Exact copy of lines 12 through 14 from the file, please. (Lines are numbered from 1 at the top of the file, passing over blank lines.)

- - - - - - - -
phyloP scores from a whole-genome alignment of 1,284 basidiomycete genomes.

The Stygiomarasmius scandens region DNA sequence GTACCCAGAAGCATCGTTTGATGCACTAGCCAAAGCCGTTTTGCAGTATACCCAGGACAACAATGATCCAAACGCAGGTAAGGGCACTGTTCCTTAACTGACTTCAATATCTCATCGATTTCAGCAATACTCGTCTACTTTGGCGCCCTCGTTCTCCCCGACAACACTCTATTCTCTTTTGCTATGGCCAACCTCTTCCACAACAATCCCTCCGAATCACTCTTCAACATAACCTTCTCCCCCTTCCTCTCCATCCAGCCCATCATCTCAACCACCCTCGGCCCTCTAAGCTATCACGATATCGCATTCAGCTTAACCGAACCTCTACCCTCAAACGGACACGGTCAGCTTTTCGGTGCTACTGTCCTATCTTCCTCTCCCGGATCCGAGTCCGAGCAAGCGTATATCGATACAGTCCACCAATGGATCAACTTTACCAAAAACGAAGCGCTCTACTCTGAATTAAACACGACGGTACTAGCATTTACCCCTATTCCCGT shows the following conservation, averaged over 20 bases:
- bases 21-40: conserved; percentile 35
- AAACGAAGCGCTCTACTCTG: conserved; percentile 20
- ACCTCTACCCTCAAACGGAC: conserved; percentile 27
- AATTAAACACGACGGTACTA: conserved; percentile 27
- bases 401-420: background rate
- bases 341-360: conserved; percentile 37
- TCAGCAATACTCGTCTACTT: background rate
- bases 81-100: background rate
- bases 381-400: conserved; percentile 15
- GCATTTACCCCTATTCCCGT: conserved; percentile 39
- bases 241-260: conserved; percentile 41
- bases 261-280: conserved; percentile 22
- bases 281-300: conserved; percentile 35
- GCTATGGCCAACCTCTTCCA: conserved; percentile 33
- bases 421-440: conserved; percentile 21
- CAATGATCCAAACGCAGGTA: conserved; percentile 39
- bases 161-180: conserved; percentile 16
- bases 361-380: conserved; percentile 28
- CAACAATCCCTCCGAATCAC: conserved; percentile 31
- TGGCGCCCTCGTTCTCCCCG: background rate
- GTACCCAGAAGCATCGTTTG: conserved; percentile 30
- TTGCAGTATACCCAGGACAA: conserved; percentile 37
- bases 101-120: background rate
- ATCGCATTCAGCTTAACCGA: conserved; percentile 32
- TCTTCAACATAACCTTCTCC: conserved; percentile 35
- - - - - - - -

- GCATTTACCCCTATTCCCGT: conserved; percentile 39
- bases 241-260: conserved; percentile 41
- bases 261-280: conserved; percentile 22